In addition, all the muscles whose tendons cross the volar aspect of the
joint can, under certain conditions, assist in the production of flexion,
and the muscles whose tendons cross the dorsal surface can assist in the
production of extension,

ARTICULATIONES RADIO-ULNARES (RADIO-ULNAR JOINTS).

At the two radio-ulnar joints, proximal and distal, the
movements of pronation and supination take place. At
the proximal joint the medial part of the head of the radius
fits into the radial notch of the ulna; at the distal joint the



202 THE SUPERIOR EXTREMITY

small capitulum of the ulna is received into the ulnar notch
on the medial side of the distal end of the radius. In
connection with these joints there are special ligaments
which retain the bones in apposition. They are (i) for
the proximal radio-ulnar joint, the annular ligament', and
(2) for the distal radio-ulnar joint, (a) a capsule, and (ti) the
discus articularis.

In addition there are other ligaments which pass between
the bodies of the two bones of the forearm, and are, therefore,
common to the two articulations, viz., the oblique cord and
the interosseous membrane.

Dissection. To expose the oblique cord and the inter-
osseous membrane, remove, completely, the volar and dorsal
muscles of the forearm.

Ligamentum Annulare Eadii (O.T. Orbicular Ligament).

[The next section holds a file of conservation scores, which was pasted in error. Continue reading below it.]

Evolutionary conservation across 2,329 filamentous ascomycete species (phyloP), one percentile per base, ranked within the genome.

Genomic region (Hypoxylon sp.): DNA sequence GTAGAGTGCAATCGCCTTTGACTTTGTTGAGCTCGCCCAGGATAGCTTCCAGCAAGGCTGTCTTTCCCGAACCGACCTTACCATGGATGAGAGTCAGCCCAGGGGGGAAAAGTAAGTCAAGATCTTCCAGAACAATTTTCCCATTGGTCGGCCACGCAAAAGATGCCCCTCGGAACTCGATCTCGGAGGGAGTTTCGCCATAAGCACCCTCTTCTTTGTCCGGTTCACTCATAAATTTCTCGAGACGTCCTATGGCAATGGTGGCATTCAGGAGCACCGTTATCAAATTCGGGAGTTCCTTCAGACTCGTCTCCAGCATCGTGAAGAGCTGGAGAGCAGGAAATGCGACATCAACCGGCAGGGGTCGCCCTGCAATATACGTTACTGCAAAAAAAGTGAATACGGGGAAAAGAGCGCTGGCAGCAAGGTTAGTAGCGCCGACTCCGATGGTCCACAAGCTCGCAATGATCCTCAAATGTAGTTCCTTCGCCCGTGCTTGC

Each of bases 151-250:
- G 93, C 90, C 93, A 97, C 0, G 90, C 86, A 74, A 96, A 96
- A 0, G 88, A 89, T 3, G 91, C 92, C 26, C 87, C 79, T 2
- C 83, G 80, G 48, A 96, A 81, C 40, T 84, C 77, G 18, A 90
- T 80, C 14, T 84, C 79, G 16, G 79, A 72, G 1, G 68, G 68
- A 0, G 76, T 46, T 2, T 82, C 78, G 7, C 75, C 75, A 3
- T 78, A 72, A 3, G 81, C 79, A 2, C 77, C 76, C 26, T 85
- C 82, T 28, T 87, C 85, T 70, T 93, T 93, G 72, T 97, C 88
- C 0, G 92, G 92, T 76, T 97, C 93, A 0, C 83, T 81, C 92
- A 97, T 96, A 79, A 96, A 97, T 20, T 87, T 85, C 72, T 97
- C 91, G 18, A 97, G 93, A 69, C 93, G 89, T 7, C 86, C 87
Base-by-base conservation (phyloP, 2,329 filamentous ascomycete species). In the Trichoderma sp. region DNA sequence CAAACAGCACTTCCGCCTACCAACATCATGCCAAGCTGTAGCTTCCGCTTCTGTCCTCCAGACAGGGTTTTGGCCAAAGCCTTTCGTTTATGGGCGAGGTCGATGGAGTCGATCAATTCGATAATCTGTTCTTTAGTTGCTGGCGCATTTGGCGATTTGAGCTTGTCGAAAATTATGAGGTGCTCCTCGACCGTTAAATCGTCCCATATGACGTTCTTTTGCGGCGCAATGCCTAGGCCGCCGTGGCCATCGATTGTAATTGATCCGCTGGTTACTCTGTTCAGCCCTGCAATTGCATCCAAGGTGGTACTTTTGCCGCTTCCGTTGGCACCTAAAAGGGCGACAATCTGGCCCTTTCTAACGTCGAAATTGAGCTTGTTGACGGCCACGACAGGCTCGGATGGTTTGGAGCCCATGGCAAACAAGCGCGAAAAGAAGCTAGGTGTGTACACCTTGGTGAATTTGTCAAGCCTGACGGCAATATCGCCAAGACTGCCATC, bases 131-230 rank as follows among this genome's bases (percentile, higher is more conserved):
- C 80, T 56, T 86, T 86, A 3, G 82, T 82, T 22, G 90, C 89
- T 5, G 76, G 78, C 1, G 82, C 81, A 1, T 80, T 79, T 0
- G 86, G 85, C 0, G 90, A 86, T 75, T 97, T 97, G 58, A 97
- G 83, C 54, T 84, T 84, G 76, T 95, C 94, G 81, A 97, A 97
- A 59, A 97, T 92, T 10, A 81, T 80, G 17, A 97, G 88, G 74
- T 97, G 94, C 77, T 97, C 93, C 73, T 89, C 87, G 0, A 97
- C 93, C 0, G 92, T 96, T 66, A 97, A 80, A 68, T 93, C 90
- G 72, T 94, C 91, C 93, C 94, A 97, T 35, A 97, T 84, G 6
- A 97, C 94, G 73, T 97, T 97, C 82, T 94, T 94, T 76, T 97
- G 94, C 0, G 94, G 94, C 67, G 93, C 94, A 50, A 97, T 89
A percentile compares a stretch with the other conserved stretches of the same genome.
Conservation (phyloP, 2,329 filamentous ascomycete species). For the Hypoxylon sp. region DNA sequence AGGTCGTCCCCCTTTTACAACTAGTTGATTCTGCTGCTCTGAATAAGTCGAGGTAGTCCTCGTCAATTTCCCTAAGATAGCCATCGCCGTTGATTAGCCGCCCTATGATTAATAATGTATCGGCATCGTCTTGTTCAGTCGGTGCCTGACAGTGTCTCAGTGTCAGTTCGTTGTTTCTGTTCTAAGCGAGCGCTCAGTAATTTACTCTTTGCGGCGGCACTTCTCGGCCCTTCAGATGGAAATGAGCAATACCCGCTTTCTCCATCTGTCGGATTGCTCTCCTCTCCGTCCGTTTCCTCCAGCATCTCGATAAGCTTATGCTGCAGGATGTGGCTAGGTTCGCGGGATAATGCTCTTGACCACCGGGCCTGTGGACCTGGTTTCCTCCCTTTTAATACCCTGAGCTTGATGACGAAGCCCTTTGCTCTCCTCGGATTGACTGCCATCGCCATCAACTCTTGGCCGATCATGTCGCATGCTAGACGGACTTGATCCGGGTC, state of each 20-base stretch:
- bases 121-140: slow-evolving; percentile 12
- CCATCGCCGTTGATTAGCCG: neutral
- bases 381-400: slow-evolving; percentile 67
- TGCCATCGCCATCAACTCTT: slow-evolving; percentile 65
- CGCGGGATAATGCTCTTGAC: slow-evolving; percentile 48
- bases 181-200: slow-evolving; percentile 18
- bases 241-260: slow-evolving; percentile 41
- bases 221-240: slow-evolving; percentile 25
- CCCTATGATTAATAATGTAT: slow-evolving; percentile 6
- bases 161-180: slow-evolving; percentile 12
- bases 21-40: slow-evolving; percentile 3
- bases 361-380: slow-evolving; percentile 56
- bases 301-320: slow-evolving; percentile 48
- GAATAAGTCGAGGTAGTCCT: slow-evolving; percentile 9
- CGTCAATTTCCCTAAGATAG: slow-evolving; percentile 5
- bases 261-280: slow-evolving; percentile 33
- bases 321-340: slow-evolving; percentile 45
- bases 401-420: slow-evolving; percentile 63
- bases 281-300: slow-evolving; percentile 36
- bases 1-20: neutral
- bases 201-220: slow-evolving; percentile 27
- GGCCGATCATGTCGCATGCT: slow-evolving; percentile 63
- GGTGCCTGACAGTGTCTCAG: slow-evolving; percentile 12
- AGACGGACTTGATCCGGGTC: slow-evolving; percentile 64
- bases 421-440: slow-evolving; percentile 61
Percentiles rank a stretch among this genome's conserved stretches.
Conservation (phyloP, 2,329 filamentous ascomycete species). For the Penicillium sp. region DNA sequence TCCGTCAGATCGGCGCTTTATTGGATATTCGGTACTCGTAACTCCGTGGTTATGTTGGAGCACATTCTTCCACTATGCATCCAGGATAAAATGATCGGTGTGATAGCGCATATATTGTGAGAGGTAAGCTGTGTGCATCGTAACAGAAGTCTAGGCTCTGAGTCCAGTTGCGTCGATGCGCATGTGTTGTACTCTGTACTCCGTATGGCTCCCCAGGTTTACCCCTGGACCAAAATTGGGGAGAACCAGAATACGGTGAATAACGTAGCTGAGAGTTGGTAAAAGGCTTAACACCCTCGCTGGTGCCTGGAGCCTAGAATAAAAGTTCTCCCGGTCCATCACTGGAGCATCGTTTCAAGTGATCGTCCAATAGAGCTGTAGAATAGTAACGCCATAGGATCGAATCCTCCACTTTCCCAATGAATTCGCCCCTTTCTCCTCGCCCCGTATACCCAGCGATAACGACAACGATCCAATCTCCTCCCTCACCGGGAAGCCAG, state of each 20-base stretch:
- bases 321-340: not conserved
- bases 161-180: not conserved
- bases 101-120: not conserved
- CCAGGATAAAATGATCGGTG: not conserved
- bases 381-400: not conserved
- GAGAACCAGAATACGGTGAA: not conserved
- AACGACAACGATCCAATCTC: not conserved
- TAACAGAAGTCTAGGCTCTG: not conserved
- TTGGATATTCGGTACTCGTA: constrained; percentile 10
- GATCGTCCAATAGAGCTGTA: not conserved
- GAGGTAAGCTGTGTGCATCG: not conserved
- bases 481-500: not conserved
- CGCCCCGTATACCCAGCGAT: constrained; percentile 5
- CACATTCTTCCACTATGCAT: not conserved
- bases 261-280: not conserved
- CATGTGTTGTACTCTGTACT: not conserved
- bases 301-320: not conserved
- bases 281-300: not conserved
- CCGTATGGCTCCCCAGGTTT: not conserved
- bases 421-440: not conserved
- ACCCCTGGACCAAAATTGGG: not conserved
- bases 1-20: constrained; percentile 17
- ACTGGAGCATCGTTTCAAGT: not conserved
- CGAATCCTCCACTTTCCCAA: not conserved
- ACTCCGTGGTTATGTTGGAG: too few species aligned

The annular ligament is a strong fibrous collar which

Olecranon

V



Radial notch of ulna m _ u ______^__

Transverse portion
of ulnar collateral
ligament



Semilunar notch




Annular ligament Coronoid process

FIG. 96. Annular Ligament of the Radius.

encircles the head of the radius and retains it in the radial
notch of the ulna. It forms four -fifths of a circle, and is
attached by its extremities to the volar and dorsal margins of
the radial notch of the ulna. It is somewhat narrower distally
than proximally, so that, under ordinary circumstances, the
head of the radius cannot be withdrawn from it in a distal
direction, and it is braced tightly towards the elbow, and
greatly strengthened by the anterior and posterior portions



RADIO-ULNAR JOINTS 203

of the capsule of the elbow joint and by the radial collateral
ligament, which are attached to its proximal border. Its distal
border is attached, loosely, to the neck of the radius by a pro-
longation of the synovial stratum, which is covered externally
by a thin layer of fibrous tissue.

The Capsule of the Distal Radio -ulnar Joint. This
capsule consists of lax fibres which can have little influence
in retaining the distal extremities of the bones in apposi-
tion. It is attached to the volar and dorsal surfaces of
both bones of the forearm, to the most distal parts of the
interosseous crests and to the volar and dorsal borders of the